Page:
January 6, 2020; Honolulu Civil Beat
Is a public charter school just like any other public school? Is there value in being independent and different? The education of the students of a Hawaiian middle school hangs on the answers to these questions. The uncertainty about their school’s future also illustrates the complicated and confusing reality of the nation’s public education system—or systems—in 2020.
During an evening meeting at the Waimea Middle School, a participant tripped over a bench in a dimly lit corridor and was injured. She sued the Hawaii Department of Education, which funds the school, and the Department agreed to settle the claim for $75,000. Nothing unusual in that; schools often find themselves working through similar situations. But in this case, because of the complexity of its status as a public charter school, not just a public school, the Waimea school finds itself alone.
State policy in Hawaii seeks to discourage unwarranted risks and ensure responsibility from those whom the state funds. In comments reported by the Honolulu Civil Beat, Rep. Sylvia Luke describes the approach as, “The department that generates the wrongdoing behavior, should pay. Otherwise, how will they ever change their ways?” Following through on this direction, the Hawaii State Public Charter School Commission deducted the $75,000 from the Waimea Middle School’s funding, which threatens the school’s ability to pay its teachers and the continuation of its charter.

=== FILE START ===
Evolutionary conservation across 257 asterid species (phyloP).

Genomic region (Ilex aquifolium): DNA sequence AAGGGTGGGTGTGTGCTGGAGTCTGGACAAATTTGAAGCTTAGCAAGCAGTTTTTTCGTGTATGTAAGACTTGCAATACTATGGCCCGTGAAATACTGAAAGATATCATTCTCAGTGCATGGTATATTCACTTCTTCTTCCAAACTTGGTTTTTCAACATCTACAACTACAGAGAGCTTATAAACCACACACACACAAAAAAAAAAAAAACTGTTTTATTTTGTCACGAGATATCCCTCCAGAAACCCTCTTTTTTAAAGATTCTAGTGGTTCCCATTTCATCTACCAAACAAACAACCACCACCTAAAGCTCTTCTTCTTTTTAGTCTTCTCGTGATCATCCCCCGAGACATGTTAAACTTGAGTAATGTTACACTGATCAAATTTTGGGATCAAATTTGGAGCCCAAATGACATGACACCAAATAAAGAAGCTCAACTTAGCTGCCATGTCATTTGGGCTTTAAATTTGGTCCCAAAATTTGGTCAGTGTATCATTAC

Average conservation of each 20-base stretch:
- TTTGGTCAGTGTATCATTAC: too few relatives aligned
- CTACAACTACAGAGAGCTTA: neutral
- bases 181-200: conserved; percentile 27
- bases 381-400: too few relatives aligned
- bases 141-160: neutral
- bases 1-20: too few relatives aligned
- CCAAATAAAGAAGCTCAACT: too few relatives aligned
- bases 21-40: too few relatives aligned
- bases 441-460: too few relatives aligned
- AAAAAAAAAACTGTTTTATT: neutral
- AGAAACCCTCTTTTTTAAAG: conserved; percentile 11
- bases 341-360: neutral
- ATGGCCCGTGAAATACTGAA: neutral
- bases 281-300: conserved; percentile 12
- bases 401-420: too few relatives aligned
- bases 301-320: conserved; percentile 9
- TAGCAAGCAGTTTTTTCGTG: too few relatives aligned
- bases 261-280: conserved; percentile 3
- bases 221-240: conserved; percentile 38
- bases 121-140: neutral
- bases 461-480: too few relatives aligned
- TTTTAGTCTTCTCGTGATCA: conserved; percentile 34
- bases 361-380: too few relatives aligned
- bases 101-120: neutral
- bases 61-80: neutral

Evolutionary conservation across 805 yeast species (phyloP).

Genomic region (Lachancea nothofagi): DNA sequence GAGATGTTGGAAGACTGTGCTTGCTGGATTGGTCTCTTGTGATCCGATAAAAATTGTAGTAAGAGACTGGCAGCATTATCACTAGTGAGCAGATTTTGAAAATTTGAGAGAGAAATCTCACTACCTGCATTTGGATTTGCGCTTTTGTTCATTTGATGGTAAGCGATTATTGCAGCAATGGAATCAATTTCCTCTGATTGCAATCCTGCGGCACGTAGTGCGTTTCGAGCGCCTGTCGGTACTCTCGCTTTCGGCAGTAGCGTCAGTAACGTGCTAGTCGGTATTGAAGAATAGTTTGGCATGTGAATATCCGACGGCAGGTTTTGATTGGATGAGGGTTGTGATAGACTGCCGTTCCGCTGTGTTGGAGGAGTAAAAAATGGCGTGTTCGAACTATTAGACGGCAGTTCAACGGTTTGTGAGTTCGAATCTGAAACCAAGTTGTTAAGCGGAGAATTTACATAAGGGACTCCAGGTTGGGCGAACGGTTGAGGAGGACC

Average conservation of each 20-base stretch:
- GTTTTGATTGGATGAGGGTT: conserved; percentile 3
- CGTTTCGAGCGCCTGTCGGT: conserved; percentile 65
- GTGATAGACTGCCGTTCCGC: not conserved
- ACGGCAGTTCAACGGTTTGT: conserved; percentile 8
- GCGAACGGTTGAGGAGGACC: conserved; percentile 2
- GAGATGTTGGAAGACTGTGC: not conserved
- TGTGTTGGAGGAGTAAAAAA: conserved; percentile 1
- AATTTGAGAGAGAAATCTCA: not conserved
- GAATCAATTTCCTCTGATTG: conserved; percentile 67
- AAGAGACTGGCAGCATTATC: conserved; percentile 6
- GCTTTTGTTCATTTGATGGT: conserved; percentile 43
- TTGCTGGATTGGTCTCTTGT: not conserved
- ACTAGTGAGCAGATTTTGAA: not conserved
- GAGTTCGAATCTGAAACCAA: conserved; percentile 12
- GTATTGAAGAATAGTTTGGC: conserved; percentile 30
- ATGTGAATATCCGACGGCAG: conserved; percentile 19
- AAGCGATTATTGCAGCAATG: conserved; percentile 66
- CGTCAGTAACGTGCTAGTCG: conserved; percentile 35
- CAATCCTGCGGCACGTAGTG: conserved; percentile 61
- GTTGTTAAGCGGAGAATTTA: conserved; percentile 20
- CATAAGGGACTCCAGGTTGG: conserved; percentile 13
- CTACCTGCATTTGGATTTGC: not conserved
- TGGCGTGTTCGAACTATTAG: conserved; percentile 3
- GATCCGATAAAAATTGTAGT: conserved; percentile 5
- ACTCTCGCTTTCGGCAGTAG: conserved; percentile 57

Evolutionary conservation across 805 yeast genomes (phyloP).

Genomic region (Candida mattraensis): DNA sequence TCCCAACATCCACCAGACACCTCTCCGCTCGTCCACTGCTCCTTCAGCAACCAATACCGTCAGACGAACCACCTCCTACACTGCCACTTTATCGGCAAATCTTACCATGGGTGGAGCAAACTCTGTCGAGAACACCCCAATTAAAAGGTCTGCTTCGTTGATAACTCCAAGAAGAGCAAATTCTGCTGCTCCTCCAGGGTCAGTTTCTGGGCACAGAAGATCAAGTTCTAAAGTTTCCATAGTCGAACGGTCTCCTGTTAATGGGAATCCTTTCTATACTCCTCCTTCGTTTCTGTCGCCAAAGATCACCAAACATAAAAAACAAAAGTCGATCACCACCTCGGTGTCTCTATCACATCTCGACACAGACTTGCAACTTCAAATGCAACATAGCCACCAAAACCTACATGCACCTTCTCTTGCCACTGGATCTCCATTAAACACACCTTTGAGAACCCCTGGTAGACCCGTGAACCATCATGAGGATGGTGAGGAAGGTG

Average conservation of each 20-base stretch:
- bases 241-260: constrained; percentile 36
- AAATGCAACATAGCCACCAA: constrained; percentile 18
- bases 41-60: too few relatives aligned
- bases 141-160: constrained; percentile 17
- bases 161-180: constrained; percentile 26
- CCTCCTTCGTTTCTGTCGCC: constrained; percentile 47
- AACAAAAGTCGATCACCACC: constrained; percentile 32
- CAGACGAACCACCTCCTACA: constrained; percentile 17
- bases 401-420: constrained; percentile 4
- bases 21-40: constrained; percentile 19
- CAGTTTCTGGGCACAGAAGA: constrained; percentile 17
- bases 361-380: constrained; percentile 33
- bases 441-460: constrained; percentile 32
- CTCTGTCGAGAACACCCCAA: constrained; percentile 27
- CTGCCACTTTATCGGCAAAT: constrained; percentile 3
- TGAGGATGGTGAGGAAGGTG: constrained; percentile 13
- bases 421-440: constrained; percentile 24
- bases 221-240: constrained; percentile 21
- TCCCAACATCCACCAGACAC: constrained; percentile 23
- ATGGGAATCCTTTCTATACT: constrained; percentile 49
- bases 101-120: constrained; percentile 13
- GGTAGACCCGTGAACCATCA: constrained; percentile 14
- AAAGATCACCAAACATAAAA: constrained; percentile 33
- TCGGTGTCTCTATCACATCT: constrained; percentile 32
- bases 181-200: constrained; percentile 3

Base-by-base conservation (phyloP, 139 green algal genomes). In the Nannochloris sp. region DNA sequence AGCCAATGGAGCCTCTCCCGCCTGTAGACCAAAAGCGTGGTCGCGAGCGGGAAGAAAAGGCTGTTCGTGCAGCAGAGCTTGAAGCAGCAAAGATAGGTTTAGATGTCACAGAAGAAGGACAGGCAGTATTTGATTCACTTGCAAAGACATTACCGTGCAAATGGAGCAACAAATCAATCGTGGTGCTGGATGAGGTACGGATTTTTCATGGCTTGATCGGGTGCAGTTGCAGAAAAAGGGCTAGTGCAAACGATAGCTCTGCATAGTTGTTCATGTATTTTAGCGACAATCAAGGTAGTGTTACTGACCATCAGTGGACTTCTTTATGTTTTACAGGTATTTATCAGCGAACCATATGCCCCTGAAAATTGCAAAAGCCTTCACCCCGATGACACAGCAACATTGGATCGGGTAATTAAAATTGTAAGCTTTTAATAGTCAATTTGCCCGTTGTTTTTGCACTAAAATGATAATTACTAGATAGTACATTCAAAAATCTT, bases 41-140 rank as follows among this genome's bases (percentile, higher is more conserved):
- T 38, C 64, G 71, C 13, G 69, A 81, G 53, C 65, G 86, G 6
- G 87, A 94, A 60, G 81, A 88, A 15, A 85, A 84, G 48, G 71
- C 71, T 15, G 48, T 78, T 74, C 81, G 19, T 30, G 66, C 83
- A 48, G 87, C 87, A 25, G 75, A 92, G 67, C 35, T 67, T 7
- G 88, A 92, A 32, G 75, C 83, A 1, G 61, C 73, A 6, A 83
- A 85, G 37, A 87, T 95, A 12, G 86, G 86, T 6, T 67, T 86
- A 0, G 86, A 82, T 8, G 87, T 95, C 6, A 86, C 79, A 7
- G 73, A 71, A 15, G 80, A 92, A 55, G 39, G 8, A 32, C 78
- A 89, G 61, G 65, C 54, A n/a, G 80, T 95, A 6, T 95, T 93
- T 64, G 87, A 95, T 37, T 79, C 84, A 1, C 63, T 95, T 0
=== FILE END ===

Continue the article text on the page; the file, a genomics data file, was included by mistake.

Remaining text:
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Beneath the growth of charter schools lies the belief that permission to operate outside the framework of traditional public education systems lets them innovate, respond to parent needs and desires, and provide excellent education to students. Independence may bring all these benefits, but it can also create instability for schools and those they serve.
Worse, what responsibilities fall to the charter school and which ones fall to the state education system are not always clear. In Waimea’s case, it is unclear whether they can purchase their own liability insurance, or if they can use their fiscal reserves to offset the settlement. It’s not even certain if they should have been in the room when the settlement was reached. Right now, the school faces the risk that the $75,000 could be forced to come out of its annual operating budget.
Sione Thompson, the Charter School Commission’s executive director, recognizes the serious threat this poses to independent but publicly funded schools. “One settlement could bankrupt a school and possibly put them in a financial situation where they don’t make payroll,” Thompson says. “We need to ensure that we have some kind of methodology to not bankrupt schools.” Waimea’s governing board says it’s “prepared to seek all administrative, legal, legislative, and social remedies available.”
Waimea’s example illustrates some of the challenges students, families, and policymakers face as they try to create and navigate a public education system with separate and not always well-defined “traditional school” and “public charter” tracks. Meanwhile, the benefits of charter schools remain in doubt. A 2019 federal report found that, overall, charter school independence has not led to improved academic outcomes for schoolchildren. And, as we see here, charter independence certainly can complicate a school’s liability risk.—Martin Levine